The God-Breathed words

Discussion in '2005 Archive' started by Exegete, May 24, 2005.

  1. Exegete

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    This is a question with which I have honestly wrestled for a long time, and perhaps you have also. If all the original text are God-breathed and therefore God's message to mankind, should translators do everything in their power to accurately translate every word of the original? If so, should the Bible student choose a "formal equivalent" type translation over the more "dynamic" ones if he wants to know the exact will of God? Do you believe this gives the NASB an edge over all other English translations?

    Most sincerely,
    Exegete
     
  2. russell55

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    God breathed the particular words because they expressed his meaning adequately in the original language. If you simply formally translate the particular words of a text, you might get something that is actually less adequate than the original words to express his meaning, and there might be other words--less formally translated--that express the God's meaning better than a formal translation.

    That's not to say that I don't prefer formal equivalency. I do. But it's not always as straightforward as one might like.
     
  3. robycop3

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    Mark, I keep in mind that the same God who gave us His words also gave us our languages. Just as He guided the formation of the canon of Scripture without suddenly handing it to us & saying "This is IT". He has thus guided the translation and presentation of His word in the various languages unto this day. We must remember He knows every subtlety and every nuance of every language, and we must TRUST HIM to have presented us with His word ACCORDING TO HIS WILL, whether it fits OUR ideas of 100% accuracy or not. None of the language differences are lost on GOD. He is more than able to communicate with us according to His will, and the Holy Spirit is here to teach us from His word. Thus, He has led me to use several BVs, while He may have guided someone else to only one, or to others which I don't use.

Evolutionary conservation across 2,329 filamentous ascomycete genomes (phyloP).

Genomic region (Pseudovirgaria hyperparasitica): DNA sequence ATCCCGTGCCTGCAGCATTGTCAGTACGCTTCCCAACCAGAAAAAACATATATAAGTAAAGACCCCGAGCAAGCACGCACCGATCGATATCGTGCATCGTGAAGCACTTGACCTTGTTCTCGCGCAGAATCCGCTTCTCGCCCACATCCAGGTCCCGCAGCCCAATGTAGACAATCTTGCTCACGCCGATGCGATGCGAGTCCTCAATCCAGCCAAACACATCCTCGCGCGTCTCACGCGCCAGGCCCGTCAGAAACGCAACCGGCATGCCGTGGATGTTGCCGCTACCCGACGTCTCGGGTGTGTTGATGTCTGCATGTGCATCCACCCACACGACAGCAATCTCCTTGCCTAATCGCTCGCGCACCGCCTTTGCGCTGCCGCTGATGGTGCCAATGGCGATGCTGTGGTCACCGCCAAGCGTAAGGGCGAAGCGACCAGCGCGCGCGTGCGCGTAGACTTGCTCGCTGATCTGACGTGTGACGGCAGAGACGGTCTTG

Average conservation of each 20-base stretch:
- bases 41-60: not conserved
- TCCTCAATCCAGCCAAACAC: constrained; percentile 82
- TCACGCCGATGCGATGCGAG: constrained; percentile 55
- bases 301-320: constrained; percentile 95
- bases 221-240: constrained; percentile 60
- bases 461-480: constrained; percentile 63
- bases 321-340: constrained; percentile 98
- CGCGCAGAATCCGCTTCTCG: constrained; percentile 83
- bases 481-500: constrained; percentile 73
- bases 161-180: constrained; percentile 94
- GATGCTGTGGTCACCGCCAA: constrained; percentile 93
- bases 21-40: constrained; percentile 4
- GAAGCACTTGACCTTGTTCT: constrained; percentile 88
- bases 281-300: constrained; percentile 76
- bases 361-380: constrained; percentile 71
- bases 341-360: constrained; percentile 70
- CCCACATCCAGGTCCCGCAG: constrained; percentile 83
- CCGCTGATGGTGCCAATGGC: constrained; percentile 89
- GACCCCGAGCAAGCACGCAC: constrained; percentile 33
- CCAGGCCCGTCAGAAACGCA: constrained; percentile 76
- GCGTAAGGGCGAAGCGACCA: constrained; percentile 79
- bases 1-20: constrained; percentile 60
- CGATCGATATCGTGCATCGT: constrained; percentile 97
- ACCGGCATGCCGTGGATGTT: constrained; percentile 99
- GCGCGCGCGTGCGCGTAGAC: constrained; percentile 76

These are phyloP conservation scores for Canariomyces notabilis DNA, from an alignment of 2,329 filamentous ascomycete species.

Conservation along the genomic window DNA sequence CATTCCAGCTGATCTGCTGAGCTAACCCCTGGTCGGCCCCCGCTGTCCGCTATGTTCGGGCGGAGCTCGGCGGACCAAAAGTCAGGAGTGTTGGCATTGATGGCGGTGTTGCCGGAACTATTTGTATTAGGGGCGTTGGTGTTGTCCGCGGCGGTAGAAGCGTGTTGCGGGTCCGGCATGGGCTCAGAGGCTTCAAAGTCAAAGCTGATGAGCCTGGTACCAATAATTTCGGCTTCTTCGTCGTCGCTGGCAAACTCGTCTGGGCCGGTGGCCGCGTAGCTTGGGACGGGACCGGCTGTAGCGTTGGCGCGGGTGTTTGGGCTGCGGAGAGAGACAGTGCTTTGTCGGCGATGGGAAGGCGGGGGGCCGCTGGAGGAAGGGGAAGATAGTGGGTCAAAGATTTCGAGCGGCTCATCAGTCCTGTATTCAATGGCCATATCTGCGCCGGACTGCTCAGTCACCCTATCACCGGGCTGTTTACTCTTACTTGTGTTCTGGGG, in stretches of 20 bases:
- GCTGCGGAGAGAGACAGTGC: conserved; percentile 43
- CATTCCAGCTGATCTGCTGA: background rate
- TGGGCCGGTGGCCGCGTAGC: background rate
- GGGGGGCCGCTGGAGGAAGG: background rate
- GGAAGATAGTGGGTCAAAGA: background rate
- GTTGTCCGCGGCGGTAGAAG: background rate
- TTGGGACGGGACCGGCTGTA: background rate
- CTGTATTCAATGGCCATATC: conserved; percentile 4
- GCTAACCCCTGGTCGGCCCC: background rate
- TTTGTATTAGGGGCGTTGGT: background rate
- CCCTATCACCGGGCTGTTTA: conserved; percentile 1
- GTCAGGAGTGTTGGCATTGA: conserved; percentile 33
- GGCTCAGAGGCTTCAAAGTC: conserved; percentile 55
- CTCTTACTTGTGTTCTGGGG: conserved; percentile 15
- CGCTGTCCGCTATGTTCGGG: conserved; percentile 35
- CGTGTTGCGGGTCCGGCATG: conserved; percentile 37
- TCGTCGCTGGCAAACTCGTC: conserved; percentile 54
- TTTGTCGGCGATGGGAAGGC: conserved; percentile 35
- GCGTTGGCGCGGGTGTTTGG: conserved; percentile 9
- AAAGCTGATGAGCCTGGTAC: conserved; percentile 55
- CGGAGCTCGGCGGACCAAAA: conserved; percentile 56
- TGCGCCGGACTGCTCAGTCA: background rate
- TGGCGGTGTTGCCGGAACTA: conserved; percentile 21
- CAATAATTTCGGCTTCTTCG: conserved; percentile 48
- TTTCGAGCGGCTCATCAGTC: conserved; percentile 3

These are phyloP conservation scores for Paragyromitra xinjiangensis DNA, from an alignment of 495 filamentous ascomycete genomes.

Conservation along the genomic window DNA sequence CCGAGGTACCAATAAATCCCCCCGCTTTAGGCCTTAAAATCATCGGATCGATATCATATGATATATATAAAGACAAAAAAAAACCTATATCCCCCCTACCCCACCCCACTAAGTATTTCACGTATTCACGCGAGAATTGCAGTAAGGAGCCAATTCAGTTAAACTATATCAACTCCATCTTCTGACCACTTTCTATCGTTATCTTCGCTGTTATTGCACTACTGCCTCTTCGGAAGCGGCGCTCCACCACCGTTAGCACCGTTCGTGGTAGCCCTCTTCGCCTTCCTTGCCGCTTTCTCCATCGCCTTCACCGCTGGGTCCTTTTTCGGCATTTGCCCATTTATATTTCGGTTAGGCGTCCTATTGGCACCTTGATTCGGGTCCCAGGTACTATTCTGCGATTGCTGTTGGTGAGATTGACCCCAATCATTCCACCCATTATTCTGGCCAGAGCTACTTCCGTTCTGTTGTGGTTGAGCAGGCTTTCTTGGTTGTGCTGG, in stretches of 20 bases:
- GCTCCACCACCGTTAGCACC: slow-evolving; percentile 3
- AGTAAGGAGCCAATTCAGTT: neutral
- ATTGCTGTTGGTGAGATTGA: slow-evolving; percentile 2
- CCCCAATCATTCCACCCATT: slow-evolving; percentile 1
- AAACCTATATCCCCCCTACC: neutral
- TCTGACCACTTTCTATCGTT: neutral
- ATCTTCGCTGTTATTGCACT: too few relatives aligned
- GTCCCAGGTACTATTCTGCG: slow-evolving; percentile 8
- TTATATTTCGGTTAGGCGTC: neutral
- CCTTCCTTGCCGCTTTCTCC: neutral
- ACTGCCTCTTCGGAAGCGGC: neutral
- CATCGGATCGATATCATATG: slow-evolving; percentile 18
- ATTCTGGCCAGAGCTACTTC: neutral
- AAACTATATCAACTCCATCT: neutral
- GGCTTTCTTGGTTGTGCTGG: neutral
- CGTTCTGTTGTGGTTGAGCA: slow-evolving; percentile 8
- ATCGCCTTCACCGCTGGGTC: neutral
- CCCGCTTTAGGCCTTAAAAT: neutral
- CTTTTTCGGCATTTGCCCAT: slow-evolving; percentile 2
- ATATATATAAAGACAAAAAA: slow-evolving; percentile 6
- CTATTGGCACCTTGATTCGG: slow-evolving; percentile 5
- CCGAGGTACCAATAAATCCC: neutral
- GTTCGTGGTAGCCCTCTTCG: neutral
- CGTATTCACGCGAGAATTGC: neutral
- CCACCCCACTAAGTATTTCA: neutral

One thing is clear to me...GOD'S WORD IS NOT LIMITED TO ANY ONE VERSION. Just as God has different work for every believer, He has allowed His word to be translated into many versions, each one having a purpose in His grand overall plan.
     
  4. Nomad

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    Recently, I read a book called The Word of God in English by Leland Ryken, which is all about this subject. Although I don't agree with all of Ryken's assertions (several of which are somewhat subjective), he does put forth a strong argument that many DEs are more commentary than translation, and that "essentially literal" Bible versions are more faithful to the original texts. I recommend the book, even for those who may disagree with his viewpoint.
     
  5. Gold Dragon

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    The common Cantonese greeting "lay ho ma?" can be formally translated as "You good, eh?". A more "dynamic" and accurate translation would be "How are you?".

    Now if "lay ho ma?" was verbally inspired by God, which English translation most closely represents the "exact words of God"?
     
  6. robycop3